The village of St. Thomas was mentioned for the first time in AD 973 under the name of Ernistburen, later Erlenburen. Its present name, it owes to the Monastery of St. Thomas, founded in 1185 by the Knight Ludwig of Deudesfeld in honor of St. Thomas of Becket. It was a (more…)
The history of the Pilgrimage Church of the Visitation in Klausen, or Eberhardsklausen, is similar to that of the Abbey of Mariawald. In 1440, a poor man named Eberhard just placed a Pièta in one hollow tree. He then built a Klause (a German word for ‘a hermitage’, where obviously also the name of the settlement derives from). (more…)
The history of St. Trudpert’s Abbey in the Black Forest begun with a hermitage founded in AD 640 (or in AD 600) by the Irish missionary Trudpert who was killed 3 years later and canonized in the 9th century.
It is assumed that the first monastery was built on the spot of his burial in AD 815. (more…)
There is a legend from the beginning of the 12th century, according to which the city of Trier was founded by Trebeta, the son of the Assyrian King Ninus, who later married Semiramis. When Ninus died, Trebeta was banished by his step-mother Semiramis and went to Europe, where he founded the city of Trier around 2000 B.C. (more…)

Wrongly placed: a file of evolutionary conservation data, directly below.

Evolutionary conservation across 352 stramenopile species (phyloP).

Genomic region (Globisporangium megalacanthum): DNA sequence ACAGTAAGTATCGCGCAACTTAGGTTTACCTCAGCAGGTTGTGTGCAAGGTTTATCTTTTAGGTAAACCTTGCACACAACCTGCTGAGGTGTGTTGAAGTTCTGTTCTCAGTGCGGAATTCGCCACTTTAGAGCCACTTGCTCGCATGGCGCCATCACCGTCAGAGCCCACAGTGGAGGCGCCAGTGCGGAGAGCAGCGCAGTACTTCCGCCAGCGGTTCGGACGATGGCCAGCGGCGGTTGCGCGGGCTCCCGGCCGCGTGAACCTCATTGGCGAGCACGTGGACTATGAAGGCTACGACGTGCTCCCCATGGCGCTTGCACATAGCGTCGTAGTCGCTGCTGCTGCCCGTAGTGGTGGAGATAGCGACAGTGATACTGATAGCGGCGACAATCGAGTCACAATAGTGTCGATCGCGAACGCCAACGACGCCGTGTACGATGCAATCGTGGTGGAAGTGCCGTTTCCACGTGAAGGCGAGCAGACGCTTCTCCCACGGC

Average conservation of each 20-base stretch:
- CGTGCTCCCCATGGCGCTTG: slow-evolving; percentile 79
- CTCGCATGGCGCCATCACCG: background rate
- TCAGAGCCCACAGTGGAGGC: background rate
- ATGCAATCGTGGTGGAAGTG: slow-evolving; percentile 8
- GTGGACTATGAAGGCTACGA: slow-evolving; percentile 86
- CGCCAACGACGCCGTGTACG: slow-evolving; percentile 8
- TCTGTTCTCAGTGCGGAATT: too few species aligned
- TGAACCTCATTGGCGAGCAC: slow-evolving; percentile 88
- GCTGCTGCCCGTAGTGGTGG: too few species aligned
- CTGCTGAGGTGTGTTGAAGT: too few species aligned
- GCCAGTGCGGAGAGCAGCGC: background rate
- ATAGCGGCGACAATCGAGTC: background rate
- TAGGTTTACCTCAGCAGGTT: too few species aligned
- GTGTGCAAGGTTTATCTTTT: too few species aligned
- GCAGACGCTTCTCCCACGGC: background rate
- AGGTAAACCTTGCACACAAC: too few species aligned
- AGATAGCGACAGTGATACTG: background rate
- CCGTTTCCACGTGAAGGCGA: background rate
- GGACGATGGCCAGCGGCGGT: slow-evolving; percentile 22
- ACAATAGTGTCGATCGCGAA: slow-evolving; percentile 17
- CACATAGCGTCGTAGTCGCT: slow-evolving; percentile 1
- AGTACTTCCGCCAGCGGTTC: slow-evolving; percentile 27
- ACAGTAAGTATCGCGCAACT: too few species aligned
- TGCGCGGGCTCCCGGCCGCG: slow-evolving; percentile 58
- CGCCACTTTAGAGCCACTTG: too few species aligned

And since we’ve just spoken of the Order of Cistercians of the Strict Observance, in this publication I’m trying to give a sketchy answer to my own question – why in Germany, this ‘beer country’, isn’t brewed the special Trappist beer. Of about 170 Trappist monasteries in the world, (more…)
One of the purposes of my blog is to show how on every corner, from every stone and every little settlement peeps out great history. One typical example is Prüm – today a nice and very calm little town, but an independent principality in the past, and earlier – extremely rich and powerful Carolingian Imperial Abbey that was an important authority factor in the surrounding аrea.
In 2018, Malmedy is going to celebrate 1370 years of its foundation, which began in 648 with the building of a Benedictine monastery. In fact, of a double-monastery – that of Malmunderio/Malmedy and Stabelaco/Stavelot. The Frankish King Sigebert III, ruler of Austrasia and next to the last Merovingian king, granted part of his property in the Ardennes to the Aquitanian Abbot Remacle with the commission to build a monastery in the heart of the forest.
The small town of Monschau is described as a „populated museum“ located on both sides of the Rur River.